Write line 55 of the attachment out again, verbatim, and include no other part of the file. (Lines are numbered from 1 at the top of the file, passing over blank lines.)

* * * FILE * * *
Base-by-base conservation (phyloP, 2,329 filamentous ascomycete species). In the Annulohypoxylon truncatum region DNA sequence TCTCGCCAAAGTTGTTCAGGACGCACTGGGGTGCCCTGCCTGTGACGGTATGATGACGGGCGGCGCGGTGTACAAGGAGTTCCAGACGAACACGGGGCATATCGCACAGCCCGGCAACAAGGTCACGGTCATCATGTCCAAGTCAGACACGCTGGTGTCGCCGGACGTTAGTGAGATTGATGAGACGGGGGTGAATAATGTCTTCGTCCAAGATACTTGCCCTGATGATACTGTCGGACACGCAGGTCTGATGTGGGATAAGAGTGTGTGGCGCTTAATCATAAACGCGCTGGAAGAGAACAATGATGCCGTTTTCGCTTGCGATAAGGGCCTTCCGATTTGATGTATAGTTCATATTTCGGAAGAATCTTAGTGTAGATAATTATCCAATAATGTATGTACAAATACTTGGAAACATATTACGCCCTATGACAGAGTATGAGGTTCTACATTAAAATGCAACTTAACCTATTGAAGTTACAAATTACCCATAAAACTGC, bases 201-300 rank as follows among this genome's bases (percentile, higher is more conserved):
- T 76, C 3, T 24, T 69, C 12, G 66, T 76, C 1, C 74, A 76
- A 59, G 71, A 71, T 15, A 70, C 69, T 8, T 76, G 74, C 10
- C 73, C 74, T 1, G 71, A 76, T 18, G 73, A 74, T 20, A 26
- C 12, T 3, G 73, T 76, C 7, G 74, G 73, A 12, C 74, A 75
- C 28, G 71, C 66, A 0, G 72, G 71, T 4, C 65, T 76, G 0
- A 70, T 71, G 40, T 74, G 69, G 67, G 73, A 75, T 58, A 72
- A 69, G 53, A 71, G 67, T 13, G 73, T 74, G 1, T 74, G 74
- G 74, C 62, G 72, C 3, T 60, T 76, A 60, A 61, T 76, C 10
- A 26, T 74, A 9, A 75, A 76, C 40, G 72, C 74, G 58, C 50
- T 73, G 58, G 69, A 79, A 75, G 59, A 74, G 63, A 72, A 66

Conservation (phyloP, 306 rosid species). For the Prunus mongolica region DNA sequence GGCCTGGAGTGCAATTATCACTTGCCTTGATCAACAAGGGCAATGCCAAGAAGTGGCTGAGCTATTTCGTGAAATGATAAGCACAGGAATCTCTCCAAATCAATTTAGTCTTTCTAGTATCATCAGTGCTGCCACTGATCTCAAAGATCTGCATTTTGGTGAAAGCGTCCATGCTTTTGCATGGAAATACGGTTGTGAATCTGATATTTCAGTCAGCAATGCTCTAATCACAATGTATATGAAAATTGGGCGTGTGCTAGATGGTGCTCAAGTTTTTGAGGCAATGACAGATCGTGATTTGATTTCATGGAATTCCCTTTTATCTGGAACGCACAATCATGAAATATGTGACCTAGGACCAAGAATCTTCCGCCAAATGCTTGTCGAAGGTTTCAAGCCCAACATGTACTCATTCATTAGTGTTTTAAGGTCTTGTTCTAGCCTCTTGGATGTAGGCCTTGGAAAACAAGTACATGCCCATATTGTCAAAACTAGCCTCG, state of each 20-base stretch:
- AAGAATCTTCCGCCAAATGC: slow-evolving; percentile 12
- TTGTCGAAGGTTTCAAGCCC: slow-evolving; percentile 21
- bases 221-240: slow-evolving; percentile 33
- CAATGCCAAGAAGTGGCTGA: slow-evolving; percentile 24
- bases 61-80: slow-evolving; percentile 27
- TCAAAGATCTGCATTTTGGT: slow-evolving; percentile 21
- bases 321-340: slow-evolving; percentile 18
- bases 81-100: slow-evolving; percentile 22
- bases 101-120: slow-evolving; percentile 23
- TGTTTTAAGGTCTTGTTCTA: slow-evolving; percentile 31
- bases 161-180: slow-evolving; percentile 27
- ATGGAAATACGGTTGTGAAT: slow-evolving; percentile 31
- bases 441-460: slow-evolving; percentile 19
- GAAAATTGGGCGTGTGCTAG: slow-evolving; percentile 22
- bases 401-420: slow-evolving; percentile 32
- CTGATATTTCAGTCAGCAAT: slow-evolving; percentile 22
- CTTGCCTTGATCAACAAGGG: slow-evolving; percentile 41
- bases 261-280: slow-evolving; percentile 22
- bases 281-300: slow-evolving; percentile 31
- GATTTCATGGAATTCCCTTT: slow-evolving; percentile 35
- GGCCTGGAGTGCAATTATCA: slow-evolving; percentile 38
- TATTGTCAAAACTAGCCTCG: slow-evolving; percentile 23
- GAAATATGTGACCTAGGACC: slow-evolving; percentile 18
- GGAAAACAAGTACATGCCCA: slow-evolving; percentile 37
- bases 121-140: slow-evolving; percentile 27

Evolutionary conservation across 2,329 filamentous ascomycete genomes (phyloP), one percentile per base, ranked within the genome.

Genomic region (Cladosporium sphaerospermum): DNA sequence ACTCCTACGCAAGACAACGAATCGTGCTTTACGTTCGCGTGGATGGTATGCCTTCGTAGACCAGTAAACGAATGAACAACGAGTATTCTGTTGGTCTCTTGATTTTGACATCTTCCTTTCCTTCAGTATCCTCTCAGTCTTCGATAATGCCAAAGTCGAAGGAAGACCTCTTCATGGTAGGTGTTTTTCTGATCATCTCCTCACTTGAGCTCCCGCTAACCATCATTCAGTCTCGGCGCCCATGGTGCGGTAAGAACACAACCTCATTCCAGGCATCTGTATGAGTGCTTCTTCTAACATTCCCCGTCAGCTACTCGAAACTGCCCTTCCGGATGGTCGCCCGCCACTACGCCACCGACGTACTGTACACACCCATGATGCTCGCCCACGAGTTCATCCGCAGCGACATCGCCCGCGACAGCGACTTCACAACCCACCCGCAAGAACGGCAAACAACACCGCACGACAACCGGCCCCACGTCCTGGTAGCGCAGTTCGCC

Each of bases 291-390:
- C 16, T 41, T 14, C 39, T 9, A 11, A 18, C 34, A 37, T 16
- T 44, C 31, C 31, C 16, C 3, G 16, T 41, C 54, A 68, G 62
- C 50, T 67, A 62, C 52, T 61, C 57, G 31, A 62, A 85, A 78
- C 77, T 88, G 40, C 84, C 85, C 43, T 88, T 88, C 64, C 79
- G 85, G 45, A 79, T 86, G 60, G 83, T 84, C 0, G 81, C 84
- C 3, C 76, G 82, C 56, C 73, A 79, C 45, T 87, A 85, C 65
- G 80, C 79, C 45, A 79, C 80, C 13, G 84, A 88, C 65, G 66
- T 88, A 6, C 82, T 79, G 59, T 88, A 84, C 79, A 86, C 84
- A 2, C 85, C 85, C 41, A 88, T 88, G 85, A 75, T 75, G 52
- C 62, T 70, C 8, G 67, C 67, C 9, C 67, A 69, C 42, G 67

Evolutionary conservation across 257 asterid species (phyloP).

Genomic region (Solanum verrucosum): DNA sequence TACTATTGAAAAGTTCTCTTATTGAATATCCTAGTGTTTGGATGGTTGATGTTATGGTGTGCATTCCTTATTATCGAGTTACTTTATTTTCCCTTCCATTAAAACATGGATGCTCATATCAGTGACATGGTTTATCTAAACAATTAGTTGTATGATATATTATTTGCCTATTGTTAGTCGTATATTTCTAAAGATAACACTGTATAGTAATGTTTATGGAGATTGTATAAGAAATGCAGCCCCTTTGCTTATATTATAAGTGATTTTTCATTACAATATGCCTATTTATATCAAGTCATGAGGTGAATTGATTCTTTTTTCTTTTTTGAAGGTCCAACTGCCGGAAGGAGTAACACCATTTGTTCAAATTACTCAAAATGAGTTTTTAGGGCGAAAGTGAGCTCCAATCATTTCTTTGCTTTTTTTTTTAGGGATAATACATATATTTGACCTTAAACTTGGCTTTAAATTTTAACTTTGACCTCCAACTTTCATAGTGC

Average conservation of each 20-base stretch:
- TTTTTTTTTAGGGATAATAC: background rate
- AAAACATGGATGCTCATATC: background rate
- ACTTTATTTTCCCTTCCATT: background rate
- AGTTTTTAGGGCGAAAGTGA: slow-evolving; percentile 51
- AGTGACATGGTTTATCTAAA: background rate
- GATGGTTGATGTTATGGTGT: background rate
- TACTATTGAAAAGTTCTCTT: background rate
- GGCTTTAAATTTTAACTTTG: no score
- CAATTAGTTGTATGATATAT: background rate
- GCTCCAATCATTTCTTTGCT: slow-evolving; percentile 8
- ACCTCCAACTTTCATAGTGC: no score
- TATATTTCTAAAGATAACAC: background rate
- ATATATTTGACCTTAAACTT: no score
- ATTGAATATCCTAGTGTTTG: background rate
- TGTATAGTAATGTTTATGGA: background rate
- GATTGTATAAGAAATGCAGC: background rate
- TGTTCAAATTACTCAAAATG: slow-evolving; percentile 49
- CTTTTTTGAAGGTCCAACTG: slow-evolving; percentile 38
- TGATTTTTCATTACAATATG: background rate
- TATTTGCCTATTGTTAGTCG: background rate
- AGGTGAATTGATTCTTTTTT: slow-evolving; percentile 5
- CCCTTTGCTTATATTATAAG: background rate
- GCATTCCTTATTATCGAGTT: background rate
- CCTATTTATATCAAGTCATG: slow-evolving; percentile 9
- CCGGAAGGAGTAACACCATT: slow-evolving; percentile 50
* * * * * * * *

- AAAACATGGATGCTCATATC: background rate